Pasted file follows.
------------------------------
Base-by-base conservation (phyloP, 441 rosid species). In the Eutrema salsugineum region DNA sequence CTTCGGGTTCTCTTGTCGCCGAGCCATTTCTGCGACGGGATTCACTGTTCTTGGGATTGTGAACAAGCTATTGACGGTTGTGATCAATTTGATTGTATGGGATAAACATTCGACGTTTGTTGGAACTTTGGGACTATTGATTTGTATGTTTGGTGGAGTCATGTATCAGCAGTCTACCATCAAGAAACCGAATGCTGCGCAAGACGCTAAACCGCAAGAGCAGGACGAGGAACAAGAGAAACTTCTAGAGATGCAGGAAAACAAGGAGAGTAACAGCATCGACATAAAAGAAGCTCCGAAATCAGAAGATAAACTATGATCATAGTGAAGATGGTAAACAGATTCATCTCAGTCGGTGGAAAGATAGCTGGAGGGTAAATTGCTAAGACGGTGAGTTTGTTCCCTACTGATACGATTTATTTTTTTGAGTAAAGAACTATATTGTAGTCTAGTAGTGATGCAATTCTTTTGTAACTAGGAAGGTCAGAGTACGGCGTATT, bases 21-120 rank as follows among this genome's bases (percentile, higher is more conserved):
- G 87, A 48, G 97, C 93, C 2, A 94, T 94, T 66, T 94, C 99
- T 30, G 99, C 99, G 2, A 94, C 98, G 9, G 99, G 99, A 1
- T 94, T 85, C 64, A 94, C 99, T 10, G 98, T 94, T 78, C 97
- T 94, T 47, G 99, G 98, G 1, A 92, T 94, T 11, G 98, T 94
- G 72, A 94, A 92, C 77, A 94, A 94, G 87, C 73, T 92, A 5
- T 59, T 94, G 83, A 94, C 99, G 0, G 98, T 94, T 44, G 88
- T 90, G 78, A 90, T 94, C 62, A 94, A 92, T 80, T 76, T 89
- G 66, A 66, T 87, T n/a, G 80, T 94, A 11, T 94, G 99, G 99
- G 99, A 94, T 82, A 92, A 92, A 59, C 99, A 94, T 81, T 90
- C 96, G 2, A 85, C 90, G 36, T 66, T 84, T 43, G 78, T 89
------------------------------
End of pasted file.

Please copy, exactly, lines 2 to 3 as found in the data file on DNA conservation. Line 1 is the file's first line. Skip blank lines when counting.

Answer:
- G 87, A 48, G 97, C 93, C 2, A 94, T 94, T 66, T 94, C 99
- T 30, G 99, C 99, G 2, A 94, C 98, G 9, G 99, G 99, A 1